The Welch Greenhouse has a range of climate-controlled greenhouses and growth chambers that are on the 6th (top) floor of Welch Hall.
Welch Greenhouse Access: Only Elevator # 4 goes up to the 6th Floor of Welch Hall; all other elevators stop at the 5th Floor, including the Freight Elevator. Elevator # 4 can be located on the east side of the building, just south of the loading dock. Once you get to the elevator lobby of the 6th Floor, you will find a locked door with a buzzer. For that reason, you are strongly urged to call first to schedule an appointment or make arrangements for entry by contacting Shane Merrell or Mick Vann.
Welch Greenhouse facilities is the primary on-campus location for School research involving plants. The greenhouses are allocated on a space-available basis and may be reserved by Plant Bio Faculty and their students. Request Bench Space/Action Form »
BOT Greenhouses [map]
Located at the western end of the Turtle Pond area, and due south of the Biological Lab Building, the original structure, which resembles a small white cottage, was what is called the “headhouse”, meant to function as the office for the greenhouse. It and the northernmost greenhouse structure were built from a British-made Lord & Burnham Greenhouse kit in 1929.
In 1951 the two adjoining southern greenhouse structures were added-on, again using a Lord & Burnham conservatory kit. This is the structure found today. The original headhouse was converted to the Cell Research Institute, then later into research labs, and has since become the offices of UTeach Outreach: http://outreach.uteach.org. See past fieldtrips that included a greenhouse tour at: http://outreach.uteach.org/programs/field_trips.
This facility houses the Teaching or Standing Collection. It is surrounded by a native plant xeriscape (http://www.xeriscape.org/whatis.html). The standing collection represents a broad range of plant families for the purposes of illustrating and demonstrating plant systematics, different aspects of plant physiology, and plant evolution. Undergraduate labs regularly visit the greenhouse for hands-on tours, and plants are temporarily removed to be used within remote class labs. The Horticulturist generally fields random plant-related questions that reach the BioSci Department from the general public.
Occasionally a research project will be grown in the BOT Greenhouse, but generally that is not the case. Some professors based in the BioLab Bldg use the greenhouse for housing of research plants. The southern-most house is the sunniest and holds the widest range of plants; the center house is filled with ferns, aroids, and orchids. The north room contains primarily cycads and primitive plants such as selaginella, club moss, lycopodium, and whisk fern. Plans have been made to renovate and restore the greenhouse at some point in the future; when and if funds are available.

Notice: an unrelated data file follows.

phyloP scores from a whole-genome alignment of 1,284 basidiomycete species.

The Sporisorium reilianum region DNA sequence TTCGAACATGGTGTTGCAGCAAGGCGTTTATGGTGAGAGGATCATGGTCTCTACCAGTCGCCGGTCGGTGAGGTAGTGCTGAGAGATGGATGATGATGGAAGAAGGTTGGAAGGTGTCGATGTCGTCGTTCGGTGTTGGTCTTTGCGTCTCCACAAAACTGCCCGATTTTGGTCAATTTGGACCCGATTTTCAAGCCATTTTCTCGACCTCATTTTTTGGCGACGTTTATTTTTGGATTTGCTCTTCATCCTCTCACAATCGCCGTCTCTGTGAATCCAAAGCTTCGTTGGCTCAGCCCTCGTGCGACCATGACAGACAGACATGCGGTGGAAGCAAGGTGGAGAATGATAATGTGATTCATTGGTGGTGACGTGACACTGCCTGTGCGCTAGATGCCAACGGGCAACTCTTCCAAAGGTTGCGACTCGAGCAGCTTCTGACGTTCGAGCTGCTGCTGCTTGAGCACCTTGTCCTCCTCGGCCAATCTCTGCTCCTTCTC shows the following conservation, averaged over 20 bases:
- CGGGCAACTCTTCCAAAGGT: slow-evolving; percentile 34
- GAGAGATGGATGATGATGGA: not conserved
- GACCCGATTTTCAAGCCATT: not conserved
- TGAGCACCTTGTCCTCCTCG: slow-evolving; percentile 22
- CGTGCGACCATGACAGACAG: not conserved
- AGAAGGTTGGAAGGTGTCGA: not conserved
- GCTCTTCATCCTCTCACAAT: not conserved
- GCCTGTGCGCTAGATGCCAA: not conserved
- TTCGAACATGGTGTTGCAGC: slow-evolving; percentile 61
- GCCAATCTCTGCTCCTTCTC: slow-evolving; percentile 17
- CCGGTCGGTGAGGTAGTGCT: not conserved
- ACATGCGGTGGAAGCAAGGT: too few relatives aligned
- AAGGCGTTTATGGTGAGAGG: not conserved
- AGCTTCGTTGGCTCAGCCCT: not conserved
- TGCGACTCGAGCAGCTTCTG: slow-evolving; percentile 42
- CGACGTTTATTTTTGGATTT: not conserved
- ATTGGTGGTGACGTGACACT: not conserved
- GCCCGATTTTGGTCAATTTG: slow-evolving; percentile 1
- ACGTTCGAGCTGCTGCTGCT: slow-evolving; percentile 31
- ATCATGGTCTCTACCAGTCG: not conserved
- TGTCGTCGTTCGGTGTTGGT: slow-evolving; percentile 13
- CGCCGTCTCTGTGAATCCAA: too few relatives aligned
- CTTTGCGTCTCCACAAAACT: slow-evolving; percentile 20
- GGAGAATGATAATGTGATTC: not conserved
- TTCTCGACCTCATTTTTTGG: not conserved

Painter Greenhouses [map]
The Physics Building (1933), designed by Paul Cret, was renamed in 1974 to honor geneticist Theophilus S. Painter, UT president from 1944 to 1952. Painter is well known in U.S. history as the respondent in the landmark Sweatt v. Painter civil rights case. Directly to the south of the Painter building are two small greenhouses, which are used primarily by undergraduate biology labs to grow plants for labs, and by SURGE, the undergraduate student group; http://uts.cc.utexas.edu/~utsurge/
SURGE (Science Undergraduate Research Group) houses plants which they propagate for sale to the public, to raise funds for activities and operations. Both greenhouses are in relatively poor shape, and the smaller of the two has no heating system, so is unusable for much of the winter. The larger of the two does have an air-conditioning and heating system, which functions minimally.
Off Campus Facilities
BFLRG - Biological Field Lab Research Greenhouse [map], [history]
The BFL Greenhouse contains a state-of-the-art dual range unit with an attached headhouse/office; both are contained within a security fence enclosure, just west of the Lake Austin Center at Brackenridge Field Lab.
This research facility features computer controls and monitoring (capable of being remotely monitored) for ambient and supplemental light, retractable reflective sidewall cooling shades, temperature, and humidity. Plant benches are of the sliding type. Water is filtered and softened prior to use on the plants. The headhouse/office area is climate-controlled, and has a walk-in cooler for plant diurnal simulation. An emergency backup generator is on-site to kick in automatically should there be a power failure. On-site pot-washing and supplies storage facilities are present. Occasionally projects are grown outside, within the fence enclosure.
Field Growing Location
Due south of the main BFL building is a large field of alluvial bottom soil, which runs almost all the way down to Ladybird Lake. It is enclosed in deer-proof fencing and has hose bibs spaced evenly along the east side to supply irrigation. Occasionally students will need to field-grow some plants, in which case, BFL Resident Manager John Crutchfield, 512-471-2114, firstname.lastname@example.org needs to be informed, in order to have it cleared through him. He is responsible for that site, and can arrange tractor work, such as brush hog and tilling to prepare the soils. Currently the area is the site for a large, long-term research project involving various species of panic grass (Panicum sp.), under the direction of Dr. Tom Juenger, 512-232-5751, 512-471-3278, email@example.com